As I listen to the many stories I hear in my clinic I am struck by how common it is for people to have regrets. When they look back they wish they had the chance to do things differently.
My own modus operandi has always been to aim to live life in such a way that I will have the fewest regrets possible.
However, all of us at some point and time will have to admit our regrets. And hopefully learn from it so that our life can be an example or inspiration to others.
In her popular book The Top Five regrets of the Dying Bronnie Ware lists the number one of the five regrets as “I wish I’d had the courage to live a life true to myself, not the life others expected of me”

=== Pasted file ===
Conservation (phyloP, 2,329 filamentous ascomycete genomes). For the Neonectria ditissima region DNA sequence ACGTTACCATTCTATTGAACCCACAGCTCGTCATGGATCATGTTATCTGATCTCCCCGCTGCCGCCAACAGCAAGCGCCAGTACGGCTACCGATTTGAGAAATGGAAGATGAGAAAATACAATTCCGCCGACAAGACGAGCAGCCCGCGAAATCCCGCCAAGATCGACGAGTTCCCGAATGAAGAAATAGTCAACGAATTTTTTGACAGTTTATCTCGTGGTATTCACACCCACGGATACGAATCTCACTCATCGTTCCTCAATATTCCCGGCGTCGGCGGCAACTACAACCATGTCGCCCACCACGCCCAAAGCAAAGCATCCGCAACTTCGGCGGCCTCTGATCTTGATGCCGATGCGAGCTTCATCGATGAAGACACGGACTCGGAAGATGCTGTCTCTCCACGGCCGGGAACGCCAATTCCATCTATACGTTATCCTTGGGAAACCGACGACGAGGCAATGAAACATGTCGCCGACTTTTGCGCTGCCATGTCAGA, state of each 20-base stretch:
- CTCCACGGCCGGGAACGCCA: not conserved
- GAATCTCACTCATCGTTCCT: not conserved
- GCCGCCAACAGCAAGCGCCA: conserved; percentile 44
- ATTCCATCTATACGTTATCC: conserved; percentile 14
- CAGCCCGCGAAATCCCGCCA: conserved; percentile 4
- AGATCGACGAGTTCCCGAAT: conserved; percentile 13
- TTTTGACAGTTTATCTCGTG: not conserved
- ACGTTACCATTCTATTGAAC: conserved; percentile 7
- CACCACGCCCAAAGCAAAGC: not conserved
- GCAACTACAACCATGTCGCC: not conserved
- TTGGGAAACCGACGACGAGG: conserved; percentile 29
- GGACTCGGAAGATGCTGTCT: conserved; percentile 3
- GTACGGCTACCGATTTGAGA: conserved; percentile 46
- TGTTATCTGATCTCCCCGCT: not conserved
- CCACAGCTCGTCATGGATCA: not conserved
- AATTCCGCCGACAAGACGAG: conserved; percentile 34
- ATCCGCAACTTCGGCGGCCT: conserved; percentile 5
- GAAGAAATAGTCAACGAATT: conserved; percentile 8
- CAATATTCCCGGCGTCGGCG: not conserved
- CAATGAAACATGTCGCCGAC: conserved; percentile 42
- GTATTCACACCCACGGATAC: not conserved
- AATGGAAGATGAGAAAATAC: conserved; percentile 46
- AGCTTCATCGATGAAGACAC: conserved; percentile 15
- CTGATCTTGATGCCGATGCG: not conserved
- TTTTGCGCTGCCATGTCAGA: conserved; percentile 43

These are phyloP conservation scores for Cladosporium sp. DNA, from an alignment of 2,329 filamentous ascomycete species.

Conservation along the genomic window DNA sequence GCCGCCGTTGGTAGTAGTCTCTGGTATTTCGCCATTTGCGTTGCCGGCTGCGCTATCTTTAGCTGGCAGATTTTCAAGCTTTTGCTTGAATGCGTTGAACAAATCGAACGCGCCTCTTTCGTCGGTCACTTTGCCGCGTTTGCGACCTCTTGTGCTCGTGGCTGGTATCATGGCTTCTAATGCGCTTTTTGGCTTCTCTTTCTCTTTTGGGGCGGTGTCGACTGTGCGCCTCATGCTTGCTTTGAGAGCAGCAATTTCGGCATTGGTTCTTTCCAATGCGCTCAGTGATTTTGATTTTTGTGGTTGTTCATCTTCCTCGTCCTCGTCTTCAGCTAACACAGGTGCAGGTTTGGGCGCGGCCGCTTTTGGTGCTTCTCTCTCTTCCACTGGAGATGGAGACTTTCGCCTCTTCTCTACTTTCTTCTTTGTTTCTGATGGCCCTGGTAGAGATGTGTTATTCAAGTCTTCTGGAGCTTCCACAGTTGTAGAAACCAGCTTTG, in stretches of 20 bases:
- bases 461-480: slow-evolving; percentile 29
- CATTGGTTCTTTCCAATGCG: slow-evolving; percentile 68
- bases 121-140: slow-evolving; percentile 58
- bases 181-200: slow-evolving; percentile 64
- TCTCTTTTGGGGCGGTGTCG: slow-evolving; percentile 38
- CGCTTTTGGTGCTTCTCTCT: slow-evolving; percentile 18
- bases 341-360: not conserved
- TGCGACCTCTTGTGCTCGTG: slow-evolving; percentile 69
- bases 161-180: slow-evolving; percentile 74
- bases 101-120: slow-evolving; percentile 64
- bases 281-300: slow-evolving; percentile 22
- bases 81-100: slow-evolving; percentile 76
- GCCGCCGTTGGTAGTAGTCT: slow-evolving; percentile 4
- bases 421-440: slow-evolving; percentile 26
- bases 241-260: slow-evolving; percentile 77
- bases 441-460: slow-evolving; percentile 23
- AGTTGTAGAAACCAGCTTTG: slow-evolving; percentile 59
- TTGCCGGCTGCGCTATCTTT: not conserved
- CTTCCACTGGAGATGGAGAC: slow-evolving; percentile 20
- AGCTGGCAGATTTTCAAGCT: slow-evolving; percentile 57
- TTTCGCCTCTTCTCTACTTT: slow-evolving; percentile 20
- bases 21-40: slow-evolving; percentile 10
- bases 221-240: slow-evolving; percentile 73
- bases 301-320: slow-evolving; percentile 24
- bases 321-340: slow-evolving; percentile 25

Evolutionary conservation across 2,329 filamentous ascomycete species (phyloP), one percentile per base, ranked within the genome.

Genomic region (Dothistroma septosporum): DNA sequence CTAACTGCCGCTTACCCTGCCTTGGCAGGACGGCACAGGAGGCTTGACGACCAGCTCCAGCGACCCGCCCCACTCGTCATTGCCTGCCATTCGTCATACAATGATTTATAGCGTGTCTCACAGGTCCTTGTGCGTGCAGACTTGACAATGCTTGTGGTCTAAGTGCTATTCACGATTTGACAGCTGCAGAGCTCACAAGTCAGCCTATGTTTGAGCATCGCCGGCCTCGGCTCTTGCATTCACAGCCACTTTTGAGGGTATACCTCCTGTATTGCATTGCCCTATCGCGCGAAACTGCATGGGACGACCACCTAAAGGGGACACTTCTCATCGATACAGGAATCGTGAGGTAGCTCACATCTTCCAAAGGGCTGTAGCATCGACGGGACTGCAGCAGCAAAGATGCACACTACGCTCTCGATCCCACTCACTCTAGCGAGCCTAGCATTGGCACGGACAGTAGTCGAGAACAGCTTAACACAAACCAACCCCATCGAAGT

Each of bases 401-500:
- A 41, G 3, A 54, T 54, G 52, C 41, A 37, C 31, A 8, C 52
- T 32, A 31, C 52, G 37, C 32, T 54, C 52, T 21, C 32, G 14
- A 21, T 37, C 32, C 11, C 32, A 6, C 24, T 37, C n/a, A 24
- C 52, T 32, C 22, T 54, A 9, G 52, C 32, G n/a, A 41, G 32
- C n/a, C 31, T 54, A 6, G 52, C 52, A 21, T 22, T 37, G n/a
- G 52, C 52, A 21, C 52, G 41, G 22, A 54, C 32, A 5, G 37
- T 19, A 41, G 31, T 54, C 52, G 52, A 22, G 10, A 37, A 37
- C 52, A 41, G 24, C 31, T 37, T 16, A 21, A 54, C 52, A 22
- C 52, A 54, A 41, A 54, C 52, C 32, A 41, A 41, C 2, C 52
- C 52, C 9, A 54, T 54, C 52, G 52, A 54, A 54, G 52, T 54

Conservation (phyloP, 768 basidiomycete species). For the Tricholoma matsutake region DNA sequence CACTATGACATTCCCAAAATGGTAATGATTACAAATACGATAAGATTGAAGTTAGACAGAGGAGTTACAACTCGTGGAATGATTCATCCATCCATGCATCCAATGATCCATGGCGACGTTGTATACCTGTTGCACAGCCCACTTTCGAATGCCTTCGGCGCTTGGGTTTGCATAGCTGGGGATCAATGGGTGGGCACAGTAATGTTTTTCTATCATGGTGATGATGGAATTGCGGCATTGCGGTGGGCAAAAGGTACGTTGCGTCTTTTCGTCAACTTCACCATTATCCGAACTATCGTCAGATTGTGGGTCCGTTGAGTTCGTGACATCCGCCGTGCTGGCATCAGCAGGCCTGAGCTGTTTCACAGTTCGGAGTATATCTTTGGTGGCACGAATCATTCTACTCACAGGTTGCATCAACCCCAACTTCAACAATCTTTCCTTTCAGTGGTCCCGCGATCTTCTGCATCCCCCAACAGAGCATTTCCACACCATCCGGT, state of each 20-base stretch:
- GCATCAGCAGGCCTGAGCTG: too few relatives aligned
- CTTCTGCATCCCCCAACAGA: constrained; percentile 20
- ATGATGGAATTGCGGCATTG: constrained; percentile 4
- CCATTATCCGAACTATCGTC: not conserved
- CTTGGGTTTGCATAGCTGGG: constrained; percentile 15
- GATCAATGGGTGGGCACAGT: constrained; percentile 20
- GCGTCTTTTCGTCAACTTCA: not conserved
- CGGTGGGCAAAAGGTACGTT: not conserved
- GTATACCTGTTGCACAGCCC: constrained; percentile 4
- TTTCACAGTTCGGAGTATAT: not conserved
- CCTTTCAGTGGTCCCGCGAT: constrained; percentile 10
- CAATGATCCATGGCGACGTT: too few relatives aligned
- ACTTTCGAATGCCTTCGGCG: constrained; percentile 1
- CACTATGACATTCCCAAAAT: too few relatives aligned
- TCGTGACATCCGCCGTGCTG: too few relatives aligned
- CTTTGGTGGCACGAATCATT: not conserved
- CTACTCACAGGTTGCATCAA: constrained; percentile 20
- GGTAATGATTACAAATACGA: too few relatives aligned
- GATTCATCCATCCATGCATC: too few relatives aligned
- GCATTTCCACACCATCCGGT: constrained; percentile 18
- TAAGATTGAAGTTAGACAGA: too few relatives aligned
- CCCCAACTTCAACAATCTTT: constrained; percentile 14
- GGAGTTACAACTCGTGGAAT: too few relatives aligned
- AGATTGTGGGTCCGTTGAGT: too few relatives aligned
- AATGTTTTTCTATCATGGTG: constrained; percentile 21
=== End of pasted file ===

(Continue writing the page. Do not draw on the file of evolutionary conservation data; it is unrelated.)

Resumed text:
There are 4 more regrets Bronnie writes about—-all whom will bring tears to your eyes but also a smile on your face. Buy the book or read about these regrets in future blogs I may post.
Reading about the regret of not living life true to myself prompted me to ask these questions:
1. Why do some people put up with pain, criticism, unrealistic expectations of others or frustrations which, like boulders, block the path they walk each day?
2. Why is it that fear holds us back so often?
3. When is it too late to make a change?
4. What do I take for granted. For example,
why do I assume I shall get to it later and still be in good health?
5 Why do we continue with something or someone when our hearts are not fully engaged anymore?
6. How do we find the courage to live the life we are meant to live without hurting others in the process?
7. Do I use pain and frustrations as a catalyst to move forward?